I was using my laptop and I had placed a mug full of coffee next to it, when I had to walk away for some reason or another. My young son and a friend, who were not supposed to be playing in that room, bumped into the table and spilled the entire content of the mug on my laptop keyboard. The two kids grabbed a kitchen towel, hurriedly mopped the coffee from the table and went back to their game, letting probably half a mug of coffee slowly go through the computer from the keyboard, with the computer still running. When I came back, probably 30 minutes later, the keyboard was fried and one of the key was left permanently on.
The actual computer still works quite well, and I had been using it mostly as a desktop machine by attaching it to a big monitor and a USB keyboard, so I thought I could continue using it this way, I just need to uninstall the laptop keyboard so it won’t interfere.
Easy solution, right?
Well, not really! Windows keeps on re-installing the laptop driver over and over again, even after changing the settings about driver installation.
I had to go into the Local Group Policy Editor and change the setting there.
Of course, this means that every time I want to install a new device or update the software, I need to edit the GPE again.
Moreover, big Windows updates override my settings and every once in a while I end up spending lots of time trying to uninstall the laptop keyboard driver and change the settings while the keyboard is constantly typing the character `.
end of rant
I am watching Microsoft showcasing their new products for the 2015 xmas season and I have been quite impressed so far!
The Surface Pro 4 looks great. I really like Surface 3, and the new features and improvements on v4 look quite impressive so far. It is even thinner, the pen has more features, the keyboard is great.
And they announced another form factor, the Surface Book. I would love to take a close look to it. The screen has a 13.5″ diameter and great image definition. The typing experience promises to be excellent as well.
Here is a great article about it.
Some analysts are not as excited about PaaS as they were when it was introduced, but PaaS is here to stay and to thrive.
A few of years ago analysts predicted that by 2015 most companies would have adopted Cloud computing and, more specifically, Platform as a Service (PaaS).
Now, half way through 2015 some have been lamenting that the adoption of PaaS has not been as prominent as expected and it is not clear exactly why.
Any concerns that businesses may have about migration to the cloud have certainly not changed enough since 2010 to offset its benefits, but culture can be a major enthusiasm dampener.
Companies may fear costs and lock-in, they don’t want to give up perceived control over their systems, even if that control is never worth its associated complexity, and naturally sys admins don’t want to work themselves out of a job.
Maybe we need a culture shift before companies will fully embrace PaaS.
Or maybe one could reasonably argue that the original expectations (or rather speculations) were over-enthusiastic.
Some, (like Jon Evans in Tech Crunch) were hoping that PaaS would immediately enable a write once, run anywhere (WORA) set of tools.
The ability to write code that would run universally on any platform has long been a dream goal for developers and it is easy to see why there would be much excitement about it, but this is not specific to PaaS. Indeed, one of the major subjects of discussion of the last decade has been how to create a multi-platform development kit that would allow the creation of mobile apps that can seamlessly run on Android, iOS or any other platform without changes to its code!
I am not saying that WORA will not happen, but realistically, it is going to take some time and it would be a mistake to assume that WORA is the driving element and the litmus test for the success of PaaS and of cloud computing in general.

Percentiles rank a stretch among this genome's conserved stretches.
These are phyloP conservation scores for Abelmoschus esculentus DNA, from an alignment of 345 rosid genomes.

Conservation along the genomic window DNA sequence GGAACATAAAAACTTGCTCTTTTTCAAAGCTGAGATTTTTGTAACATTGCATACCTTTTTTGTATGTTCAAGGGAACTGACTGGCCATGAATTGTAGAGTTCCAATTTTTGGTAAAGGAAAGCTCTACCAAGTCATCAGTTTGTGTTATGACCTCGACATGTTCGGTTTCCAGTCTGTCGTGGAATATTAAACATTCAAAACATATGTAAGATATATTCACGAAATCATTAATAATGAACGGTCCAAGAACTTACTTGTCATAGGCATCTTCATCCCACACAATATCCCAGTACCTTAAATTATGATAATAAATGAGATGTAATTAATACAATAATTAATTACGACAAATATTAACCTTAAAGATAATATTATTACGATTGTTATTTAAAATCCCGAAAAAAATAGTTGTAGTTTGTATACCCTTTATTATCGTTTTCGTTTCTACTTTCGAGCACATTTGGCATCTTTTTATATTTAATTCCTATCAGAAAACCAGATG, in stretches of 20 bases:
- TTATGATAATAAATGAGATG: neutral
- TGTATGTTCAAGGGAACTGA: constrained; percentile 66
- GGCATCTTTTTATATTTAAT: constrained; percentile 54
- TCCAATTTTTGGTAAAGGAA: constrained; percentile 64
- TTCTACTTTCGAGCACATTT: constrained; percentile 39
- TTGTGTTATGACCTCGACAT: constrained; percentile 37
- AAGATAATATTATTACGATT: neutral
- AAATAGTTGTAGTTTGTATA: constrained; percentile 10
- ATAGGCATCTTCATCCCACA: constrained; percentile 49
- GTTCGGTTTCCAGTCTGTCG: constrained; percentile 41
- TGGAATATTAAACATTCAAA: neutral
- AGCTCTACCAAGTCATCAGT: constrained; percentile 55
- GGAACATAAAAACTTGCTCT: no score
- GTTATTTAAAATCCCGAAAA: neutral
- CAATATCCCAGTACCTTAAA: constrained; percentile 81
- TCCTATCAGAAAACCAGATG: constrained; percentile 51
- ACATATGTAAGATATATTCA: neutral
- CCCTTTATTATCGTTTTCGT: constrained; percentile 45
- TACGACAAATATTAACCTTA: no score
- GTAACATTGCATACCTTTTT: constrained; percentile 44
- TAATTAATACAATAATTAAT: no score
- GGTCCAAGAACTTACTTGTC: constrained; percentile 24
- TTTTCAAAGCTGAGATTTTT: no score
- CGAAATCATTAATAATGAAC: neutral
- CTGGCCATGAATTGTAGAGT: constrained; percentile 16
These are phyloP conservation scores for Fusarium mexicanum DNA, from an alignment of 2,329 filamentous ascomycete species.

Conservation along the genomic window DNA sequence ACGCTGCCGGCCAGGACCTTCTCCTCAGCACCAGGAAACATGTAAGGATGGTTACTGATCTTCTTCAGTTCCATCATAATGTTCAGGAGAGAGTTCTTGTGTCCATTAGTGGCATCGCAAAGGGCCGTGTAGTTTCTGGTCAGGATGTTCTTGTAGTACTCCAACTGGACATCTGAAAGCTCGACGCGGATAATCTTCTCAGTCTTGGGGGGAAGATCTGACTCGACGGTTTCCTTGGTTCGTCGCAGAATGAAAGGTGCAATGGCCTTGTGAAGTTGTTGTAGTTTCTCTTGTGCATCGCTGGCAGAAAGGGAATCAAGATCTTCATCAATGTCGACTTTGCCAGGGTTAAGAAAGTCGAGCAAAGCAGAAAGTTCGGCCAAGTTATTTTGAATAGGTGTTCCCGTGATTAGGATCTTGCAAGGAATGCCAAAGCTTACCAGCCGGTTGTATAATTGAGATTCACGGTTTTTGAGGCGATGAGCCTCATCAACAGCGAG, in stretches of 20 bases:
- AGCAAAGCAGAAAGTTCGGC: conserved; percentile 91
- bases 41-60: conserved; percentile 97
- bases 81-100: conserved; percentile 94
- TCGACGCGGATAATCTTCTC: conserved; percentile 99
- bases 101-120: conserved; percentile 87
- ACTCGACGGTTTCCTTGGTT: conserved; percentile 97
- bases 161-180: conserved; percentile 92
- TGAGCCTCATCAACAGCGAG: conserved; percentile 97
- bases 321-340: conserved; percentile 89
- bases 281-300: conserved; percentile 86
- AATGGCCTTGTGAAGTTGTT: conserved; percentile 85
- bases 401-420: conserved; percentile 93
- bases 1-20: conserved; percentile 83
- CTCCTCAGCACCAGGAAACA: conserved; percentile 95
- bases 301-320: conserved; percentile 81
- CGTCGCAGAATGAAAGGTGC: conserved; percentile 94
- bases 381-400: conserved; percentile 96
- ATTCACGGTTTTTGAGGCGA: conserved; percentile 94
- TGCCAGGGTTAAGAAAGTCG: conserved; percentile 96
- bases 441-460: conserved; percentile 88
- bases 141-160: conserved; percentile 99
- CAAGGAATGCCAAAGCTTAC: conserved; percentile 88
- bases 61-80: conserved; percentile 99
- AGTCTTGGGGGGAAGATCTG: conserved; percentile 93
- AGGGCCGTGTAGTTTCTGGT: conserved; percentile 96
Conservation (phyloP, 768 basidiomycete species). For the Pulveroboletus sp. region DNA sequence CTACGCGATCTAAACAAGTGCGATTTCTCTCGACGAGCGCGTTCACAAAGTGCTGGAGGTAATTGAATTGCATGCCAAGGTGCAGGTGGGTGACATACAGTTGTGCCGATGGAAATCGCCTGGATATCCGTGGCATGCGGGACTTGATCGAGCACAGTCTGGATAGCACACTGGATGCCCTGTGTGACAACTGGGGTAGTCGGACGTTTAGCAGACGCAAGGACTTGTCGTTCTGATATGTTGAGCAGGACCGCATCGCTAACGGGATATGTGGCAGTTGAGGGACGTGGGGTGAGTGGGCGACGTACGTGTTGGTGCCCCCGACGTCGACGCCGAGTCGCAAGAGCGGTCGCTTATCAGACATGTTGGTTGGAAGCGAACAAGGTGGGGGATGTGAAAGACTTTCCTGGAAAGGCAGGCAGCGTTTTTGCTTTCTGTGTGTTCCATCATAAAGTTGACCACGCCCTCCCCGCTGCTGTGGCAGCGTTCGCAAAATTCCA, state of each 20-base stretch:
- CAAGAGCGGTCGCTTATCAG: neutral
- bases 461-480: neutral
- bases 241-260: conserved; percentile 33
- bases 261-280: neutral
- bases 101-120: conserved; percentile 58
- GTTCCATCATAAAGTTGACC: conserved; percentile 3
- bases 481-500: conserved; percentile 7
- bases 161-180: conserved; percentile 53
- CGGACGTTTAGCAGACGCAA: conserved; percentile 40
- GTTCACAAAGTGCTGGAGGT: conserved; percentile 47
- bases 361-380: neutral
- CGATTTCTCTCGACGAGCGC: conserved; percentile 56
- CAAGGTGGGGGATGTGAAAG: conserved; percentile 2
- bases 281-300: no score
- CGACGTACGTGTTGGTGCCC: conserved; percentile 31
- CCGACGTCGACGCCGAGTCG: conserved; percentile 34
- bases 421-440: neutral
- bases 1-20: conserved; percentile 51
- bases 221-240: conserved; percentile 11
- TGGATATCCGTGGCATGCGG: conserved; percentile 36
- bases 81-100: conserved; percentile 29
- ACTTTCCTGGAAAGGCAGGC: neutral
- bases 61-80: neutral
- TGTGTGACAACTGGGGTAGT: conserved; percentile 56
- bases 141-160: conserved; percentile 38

In the meantime, in a recent white paper, Ericson argues that a new era of PaaS is required.
“A platform approach must be designed to take the best elements of PaaS for empowering developer speed, in combination with the best elements of dynamic enterprise policy control for IT operational governance.”
In other words, a tightly managed and highly controlled cloud — a hybrid cloud, that is.
They go on to state that, as developers, their IT bosses, and their businesses get comfortable with the idea of PaaS, enterprises will gradually embrace it.
I agree with this last statement and I would argue that the adoption of PaaS is actually moving at a healthy rate, (as it is for IaaS) and that its future is bright.
Cloud computing itself has evolved and has become quite commonplace and the best way to encourage new business to embrace it, is by offering them solid and secure technology with the flexibility to choose the combination of capabilities that best suits their needs.
The more successful vendors will be the ones that can offer customizable blends of IaaS, PaaS and even SaaS.
Many new players, some smaller and more nimble than Amazon or Microsoft, have entered this field and are bringing much creativity and innovation.
This is in turn attracting more and more companies to migrate to the cloud.
According to Gartner’s Hype Cycle of 2015, Cloud Computing has now reached the level of maturity that allows for progress and a productive phase, having passed a first phase of media hype and exaggerated expectations.
This does not mean that all the problems have been solved, but that the industry is mature enough to address them.
Cloud technology developers have been investing billions in Cloud R&D, technology is mature, strong and solid, while at the same time companies are getting ready to migrate.
Let’s take a look at another graph from Gartner, this time the recently released Magic Quadrant for Cloud infrastructure as a service.
It is not a surprise to see Amazon at the top of the leaders’ quadrant, followed with a certain distance by Microsoft. It is also not a surprise to see that there are no challengers.
It is similarly not surprising to see that there is a group of visionaries with a great potential
to change market rules and provide interesting solutions. CenturyLink is leading this group, very close to Google, with both companies leaving IBM behind.
Indeed, PaaS is doing very well (and so is IaaS), just not the way we imagined it a few years ago. The landscape may be different and it is very likely to change even more, but that is the magic of innovation. It is not always predictable.